Ch. 4 Pg. 2
PUBLIC SOCIAL WORK
much stronger public welfare system buttressed the notion that further reforms were superfluous. Before the war, several states had moved the administration of their public services from volunteer boards to executive departments. By the end of the 1920s, most of the states and larger cities used an executive based system of administration for supervising public charities. This shift reflected the growing role state and local governments were playing in the field of relief.
While this re-organization was largely the child of the public administration movement, it also reflected an increasing dissatisfaction with the old spoils system of public management. Some social work leaders feared an emphasis on public management would result in an overemphasis on accounting principles to the detriment of children's welfare. However, there was much in public relief programs that needed reorganizing and it did lead to a greater degree of professionalism in the new welfare departments. Many public administrators used the expertise of social workers from both academe and private charities. Publicly employed social workers were often encouraged to follow the social work practice models which had been developed and were flourishing in the private charity organizations.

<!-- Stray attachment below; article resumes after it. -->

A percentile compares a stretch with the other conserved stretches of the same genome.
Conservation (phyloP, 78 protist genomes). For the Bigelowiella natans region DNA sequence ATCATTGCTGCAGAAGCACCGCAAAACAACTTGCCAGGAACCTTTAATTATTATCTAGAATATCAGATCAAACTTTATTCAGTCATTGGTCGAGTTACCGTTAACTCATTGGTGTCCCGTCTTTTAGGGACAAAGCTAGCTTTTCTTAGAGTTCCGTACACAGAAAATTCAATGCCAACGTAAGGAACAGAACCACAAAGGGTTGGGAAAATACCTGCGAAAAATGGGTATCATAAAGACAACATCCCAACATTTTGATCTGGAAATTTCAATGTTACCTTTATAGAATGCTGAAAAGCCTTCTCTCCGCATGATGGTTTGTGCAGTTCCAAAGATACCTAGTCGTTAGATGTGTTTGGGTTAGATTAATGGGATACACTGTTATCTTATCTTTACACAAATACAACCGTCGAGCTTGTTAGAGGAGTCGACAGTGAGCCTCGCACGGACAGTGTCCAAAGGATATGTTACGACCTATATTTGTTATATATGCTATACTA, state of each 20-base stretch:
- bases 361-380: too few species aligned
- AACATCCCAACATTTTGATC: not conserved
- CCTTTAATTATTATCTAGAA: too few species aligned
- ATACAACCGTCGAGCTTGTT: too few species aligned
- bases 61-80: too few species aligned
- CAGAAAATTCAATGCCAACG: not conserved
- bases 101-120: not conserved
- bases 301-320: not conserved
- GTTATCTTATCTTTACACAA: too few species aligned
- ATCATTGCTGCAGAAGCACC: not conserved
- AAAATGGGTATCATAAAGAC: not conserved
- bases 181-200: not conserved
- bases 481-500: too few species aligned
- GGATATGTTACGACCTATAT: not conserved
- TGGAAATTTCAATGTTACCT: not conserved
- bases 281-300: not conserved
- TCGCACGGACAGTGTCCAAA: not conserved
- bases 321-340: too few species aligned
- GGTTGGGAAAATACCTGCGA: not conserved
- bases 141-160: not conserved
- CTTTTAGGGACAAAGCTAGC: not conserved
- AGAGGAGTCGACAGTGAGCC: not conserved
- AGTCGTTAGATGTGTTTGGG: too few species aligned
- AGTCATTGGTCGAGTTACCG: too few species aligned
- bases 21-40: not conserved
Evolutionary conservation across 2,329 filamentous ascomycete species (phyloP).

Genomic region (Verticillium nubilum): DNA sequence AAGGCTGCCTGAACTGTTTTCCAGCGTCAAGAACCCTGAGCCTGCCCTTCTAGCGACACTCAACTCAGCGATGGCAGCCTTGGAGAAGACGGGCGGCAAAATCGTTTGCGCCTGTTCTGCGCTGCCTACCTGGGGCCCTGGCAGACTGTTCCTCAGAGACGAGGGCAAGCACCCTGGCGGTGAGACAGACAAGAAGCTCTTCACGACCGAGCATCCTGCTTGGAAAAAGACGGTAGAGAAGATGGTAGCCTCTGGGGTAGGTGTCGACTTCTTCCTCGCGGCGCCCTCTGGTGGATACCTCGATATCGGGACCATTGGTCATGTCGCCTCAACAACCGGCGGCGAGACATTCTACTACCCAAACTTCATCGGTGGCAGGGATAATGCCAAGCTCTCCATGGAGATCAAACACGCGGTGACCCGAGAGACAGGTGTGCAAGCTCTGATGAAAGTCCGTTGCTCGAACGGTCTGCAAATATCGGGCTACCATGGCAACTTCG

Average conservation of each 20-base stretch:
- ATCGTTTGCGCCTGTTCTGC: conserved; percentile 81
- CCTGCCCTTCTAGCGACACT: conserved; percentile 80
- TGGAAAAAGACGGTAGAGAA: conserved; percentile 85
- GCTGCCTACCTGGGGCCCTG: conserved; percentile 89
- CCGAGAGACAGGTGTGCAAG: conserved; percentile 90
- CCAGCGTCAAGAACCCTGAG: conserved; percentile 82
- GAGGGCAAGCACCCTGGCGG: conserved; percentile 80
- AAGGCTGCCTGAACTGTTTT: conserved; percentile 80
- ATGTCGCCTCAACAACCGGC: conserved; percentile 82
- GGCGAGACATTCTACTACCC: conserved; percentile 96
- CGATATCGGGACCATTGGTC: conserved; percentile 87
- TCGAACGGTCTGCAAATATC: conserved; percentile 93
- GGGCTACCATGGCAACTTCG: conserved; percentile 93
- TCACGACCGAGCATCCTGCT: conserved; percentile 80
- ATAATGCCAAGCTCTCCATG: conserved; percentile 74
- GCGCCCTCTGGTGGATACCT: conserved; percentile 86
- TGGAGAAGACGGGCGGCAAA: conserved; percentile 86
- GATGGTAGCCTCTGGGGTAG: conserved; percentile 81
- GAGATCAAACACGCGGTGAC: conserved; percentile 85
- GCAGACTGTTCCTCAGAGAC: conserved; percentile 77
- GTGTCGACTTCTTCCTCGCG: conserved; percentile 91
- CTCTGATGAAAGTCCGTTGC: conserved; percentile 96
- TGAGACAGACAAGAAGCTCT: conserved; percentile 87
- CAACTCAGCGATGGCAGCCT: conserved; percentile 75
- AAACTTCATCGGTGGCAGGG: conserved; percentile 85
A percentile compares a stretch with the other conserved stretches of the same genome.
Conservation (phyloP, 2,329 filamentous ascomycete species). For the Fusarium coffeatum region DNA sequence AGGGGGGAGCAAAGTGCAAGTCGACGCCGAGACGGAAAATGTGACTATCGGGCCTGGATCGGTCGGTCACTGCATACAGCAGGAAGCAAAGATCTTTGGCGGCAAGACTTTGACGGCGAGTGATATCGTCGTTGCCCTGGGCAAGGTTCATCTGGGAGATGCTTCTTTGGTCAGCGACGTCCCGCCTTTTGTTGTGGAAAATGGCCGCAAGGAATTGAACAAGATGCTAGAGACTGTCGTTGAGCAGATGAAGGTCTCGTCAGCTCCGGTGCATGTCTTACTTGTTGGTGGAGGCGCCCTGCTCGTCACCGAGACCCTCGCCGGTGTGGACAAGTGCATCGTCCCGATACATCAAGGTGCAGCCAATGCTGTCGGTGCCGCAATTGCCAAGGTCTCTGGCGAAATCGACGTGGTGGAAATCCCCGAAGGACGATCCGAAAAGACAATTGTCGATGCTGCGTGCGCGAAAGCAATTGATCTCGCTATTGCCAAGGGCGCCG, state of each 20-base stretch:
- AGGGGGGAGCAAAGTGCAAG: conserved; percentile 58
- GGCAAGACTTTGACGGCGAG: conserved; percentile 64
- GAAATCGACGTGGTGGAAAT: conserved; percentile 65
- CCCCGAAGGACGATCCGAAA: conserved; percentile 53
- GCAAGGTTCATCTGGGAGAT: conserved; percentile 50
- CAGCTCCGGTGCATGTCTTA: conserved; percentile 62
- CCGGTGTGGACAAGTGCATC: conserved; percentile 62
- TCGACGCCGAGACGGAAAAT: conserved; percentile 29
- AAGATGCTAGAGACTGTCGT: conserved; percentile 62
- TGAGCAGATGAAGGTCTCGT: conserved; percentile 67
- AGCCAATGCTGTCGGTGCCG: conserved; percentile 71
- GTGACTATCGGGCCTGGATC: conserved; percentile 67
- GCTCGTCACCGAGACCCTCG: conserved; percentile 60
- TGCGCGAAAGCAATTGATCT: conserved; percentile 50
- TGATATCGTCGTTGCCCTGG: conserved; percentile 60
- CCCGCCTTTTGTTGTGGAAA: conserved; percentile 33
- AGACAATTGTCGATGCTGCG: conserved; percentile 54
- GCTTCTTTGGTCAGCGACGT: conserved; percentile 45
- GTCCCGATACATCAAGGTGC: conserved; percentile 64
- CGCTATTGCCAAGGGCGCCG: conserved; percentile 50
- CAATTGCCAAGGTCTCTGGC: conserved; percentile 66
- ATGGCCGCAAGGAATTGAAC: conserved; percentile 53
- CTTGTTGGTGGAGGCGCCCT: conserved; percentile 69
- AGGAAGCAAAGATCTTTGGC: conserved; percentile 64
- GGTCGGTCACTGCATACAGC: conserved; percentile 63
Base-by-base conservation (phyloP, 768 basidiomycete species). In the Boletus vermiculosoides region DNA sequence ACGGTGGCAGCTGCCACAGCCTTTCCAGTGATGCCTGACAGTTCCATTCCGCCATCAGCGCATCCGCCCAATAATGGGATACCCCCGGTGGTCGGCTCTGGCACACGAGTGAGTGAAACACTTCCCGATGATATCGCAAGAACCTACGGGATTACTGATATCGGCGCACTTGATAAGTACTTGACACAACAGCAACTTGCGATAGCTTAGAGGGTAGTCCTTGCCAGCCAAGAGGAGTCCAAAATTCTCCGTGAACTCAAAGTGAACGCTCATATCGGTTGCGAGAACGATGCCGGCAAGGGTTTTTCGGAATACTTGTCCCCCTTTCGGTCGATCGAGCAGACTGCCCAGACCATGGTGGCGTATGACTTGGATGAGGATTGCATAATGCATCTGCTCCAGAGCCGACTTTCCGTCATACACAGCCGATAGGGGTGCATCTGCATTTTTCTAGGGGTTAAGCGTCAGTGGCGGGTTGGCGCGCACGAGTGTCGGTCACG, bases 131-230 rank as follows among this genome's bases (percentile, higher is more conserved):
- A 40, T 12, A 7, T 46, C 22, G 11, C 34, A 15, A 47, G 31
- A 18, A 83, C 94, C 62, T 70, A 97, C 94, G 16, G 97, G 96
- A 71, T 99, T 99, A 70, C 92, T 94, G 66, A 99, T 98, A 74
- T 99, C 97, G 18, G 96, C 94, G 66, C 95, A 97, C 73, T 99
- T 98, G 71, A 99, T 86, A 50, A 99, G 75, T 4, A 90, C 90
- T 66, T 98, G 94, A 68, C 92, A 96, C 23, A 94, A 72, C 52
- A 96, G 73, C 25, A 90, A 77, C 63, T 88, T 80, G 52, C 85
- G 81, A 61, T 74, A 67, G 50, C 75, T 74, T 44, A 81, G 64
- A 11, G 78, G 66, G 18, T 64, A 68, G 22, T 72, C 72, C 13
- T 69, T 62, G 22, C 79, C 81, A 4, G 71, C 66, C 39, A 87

Too old to work- too young to die. The aged were often forced to rely on public relief.
There were some reform successes. Most notable were the efforts of the Children's Bureau and the campaign for widow's pensions. However, those dedicated to the spirit of reform, for the most part, found the period disheartening and frustrating. Many of the settlement-based reformers moved out of the neighborhoods and into public service. Some examples: Julia Lathrop went to the Children's Bureau; Grace Abbot joined the Immigrant Protection League before succeeding Ms. Lathrop at the Children's Bureau; Florence Kelly ran the Consumers' League and led the national campaign against child labor; Harry Hopkins, a prominent resident at Henry Street Settlement, moved into a leadership position with the T.B. Association and later joinedNew York's Governor Franklin Roosevelt's administration as a public welfare administrator; and Francis Perkins became labor commissioner under Governor Al Smith .
New York's Al Smith with Mrs. Delano Roosevelt (FDR's mother) on the left and Lillian Wald on the right.